An investigation and review concluded that the St. Louis County Sheriff's Office deputy who shot at an armed carjacking suspect earlier this year in Saginaw used force that was "reasonable and lawful under the circumstances."

St. Louis County Attorney Mark Rubin said in a news release Friday that Deputy Jason Kuhnly fired two shots, though neither struck Scott Michael Jordan, 34, of Duluth, who died of a self-inflected gunshot wound at the scene, according to the Midwest Medical Examiner's Office.

The Minnesota Bureau of Criminal Apprehension investigated the incident, and then submitted its findings to Rubin to determine whether the actions were justified under law.

"The use of deadly force immediately after Mr. Jordan's actions were deemed justified and authorized under the law," Rubin said in a news release.

Leading up to the encounter between Jordan and law enforcement Jan. 29, 2021, Jordan pointed a firearm at a woman and her 16-year-old son in the parking lot of Super One Foods at the intersection of U.S. Highway 53 and Midway Road, Duluth.

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The suspect ordered the woman to drive the car to a nearby parking lot. He then ordered the 16-year-old to take over and drive toward the Union Station Bar in Saginaw. The boy drove the vehicle into a snowbank and collided with a trailer, according to a report from Rubin addressed to the BCA and sheriff's office.

A physical altercation occurred between the suspect and the mother, and then Jordan fired a gunshot out the back window while making threats. He then fled into the woods.

According to the report:

Soon after, deputies arrived, including Kuhnly who was accompanied by K-9 Ranger. Kuhnly and Deputy Erick Johnson followed tracks into the woods and found the suspect holding a handgun to his head.

Kuhnly told the suspect to drop the weapon, but the suspect failed to do so.

"Deputy Kuhnly was particularly concerned because less than a year ago, he had encountered an individual who was also putting a gun to his own head, but then very quickly, apparently changed his mind, and pointed the gun and started firing at Deputy Kuhnly and other officers," Rubin wrote.

Kuhnly said he heard a shot fired and saw the suspect's hand move before he started shooting himself. He then fired the two shots, thinking his life was in danger, and yelled for the suspect to drop the gun. Jordan died at the scene.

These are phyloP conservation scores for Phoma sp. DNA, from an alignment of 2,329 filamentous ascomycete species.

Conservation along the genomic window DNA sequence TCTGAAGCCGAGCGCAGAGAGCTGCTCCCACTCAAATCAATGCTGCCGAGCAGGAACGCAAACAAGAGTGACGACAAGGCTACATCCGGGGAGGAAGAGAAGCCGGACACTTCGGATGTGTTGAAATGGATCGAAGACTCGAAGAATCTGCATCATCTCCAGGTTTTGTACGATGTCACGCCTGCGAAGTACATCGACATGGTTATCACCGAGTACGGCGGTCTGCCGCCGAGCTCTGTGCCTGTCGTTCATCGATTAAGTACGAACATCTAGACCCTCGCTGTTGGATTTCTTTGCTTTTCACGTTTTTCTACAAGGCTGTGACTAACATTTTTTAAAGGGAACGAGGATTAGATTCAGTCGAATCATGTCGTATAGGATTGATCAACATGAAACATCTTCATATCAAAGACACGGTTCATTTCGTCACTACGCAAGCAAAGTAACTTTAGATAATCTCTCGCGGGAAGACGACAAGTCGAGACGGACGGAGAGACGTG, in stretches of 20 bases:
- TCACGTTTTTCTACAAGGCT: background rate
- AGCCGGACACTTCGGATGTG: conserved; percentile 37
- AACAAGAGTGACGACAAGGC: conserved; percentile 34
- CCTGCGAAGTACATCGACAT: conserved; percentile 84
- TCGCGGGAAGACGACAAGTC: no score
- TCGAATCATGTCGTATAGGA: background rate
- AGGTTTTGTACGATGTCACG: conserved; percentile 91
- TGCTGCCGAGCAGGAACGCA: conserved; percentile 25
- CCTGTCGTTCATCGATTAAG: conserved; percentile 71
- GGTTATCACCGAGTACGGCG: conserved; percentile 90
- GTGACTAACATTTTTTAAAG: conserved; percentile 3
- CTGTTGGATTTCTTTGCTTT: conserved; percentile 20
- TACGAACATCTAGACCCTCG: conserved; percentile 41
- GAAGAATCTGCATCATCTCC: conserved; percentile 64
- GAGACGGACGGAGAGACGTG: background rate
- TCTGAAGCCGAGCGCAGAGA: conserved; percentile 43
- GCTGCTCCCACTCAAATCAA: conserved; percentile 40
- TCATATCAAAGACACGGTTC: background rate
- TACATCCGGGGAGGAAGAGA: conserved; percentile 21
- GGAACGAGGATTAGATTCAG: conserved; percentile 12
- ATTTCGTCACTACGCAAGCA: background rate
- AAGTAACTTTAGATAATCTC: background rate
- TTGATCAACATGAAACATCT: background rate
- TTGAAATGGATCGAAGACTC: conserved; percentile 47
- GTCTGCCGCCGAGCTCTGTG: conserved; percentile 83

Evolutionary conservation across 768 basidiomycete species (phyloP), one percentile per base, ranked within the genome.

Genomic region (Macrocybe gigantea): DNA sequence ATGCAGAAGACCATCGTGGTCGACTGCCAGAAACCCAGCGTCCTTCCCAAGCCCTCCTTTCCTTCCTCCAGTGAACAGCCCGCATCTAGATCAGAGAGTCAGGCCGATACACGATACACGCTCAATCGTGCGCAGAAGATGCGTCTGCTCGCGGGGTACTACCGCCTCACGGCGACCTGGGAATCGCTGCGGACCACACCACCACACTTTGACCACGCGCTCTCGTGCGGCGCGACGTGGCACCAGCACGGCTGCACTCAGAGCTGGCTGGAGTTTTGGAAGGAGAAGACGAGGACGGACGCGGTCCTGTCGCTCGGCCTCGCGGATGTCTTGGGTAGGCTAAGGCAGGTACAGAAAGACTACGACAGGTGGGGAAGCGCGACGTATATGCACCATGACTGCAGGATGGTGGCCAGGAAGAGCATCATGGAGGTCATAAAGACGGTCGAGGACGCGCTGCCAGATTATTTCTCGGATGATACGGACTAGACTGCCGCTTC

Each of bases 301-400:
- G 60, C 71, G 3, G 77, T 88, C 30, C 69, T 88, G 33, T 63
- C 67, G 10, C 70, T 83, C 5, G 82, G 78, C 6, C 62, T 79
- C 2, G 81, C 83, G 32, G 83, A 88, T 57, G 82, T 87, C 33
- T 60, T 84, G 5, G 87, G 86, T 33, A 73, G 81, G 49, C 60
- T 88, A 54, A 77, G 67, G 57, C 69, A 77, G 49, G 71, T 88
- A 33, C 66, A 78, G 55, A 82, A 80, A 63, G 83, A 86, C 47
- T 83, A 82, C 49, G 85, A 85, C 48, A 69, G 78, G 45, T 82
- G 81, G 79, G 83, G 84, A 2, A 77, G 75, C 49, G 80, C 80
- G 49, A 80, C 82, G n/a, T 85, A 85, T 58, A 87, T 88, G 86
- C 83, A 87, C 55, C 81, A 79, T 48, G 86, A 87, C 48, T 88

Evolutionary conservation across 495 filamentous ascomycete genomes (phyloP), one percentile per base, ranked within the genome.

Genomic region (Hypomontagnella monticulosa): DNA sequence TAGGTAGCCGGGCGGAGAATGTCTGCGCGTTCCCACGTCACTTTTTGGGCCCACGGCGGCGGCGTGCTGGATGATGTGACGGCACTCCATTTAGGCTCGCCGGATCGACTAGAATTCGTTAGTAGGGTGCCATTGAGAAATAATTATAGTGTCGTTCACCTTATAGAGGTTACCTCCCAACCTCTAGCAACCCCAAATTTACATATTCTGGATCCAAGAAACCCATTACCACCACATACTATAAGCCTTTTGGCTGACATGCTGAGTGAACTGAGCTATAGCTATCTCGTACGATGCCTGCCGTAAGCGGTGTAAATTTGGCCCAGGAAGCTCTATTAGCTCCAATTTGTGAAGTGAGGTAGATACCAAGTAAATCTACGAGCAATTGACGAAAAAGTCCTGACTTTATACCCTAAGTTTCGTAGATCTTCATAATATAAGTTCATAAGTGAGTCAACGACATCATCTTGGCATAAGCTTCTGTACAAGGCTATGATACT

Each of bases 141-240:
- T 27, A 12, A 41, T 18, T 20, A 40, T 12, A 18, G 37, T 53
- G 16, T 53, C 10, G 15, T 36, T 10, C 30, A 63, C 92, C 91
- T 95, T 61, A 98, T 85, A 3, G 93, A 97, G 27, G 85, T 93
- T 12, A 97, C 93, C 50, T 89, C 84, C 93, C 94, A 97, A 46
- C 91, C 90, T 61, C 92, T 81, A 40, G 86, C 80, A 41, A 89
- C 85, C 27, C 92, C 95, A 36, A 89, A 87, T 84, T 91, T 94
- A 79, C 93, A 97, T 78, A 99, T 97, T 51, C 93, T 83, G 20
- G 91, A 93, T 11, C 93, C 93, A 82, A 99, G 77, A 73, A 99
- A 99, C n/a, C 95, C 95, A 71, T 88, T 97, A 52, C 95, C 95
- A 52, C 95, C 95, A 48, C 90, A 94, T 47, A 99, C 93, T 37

"Our condolences go out to the family of Scott M. Jordan," Rubin wrote. "This event and the ensuing investigation have been difficult for Mr. Jordan's family, but also for the family of the mother and son, and for the law enforcement officers involved and their families. There is no denying the tragedy of situations such as this."

The medical examiner concluded in February that Jordan died from one gunshot wound on the right side of his head that was fired at close range.

"Examining the 'totality of the circumstances' facing Deputy Jason Kuhnly," Rubin wrote, "and also taking into consideration the conduct of Jordan in the carjacking that led to the final confrontation along with taking into consideration Deputy Jason Kuhnly's experience of less than a year earlier of being fired upon by a person who originally threatened suicide, and especially with the shot being fired first by Jordan, Deputy Kuhnly had the right and duty to use the amount of force reasonably necessary to meet the perceived threat."

Kuhnly was involved in a fatal shooting in May 2019 when he shot and killed a Hermantown man who fled law enforcement. The chase ended with the suspect, Timothy Russell Majchrzak, drawing a gun, pointing it at his head, and then firing toward deputies. Kuhnly then fired multiple times, striking the suspect.

A review of the incident concluded that Kuhnly, along with Deputy Troy Fralich, were justified in their use of force.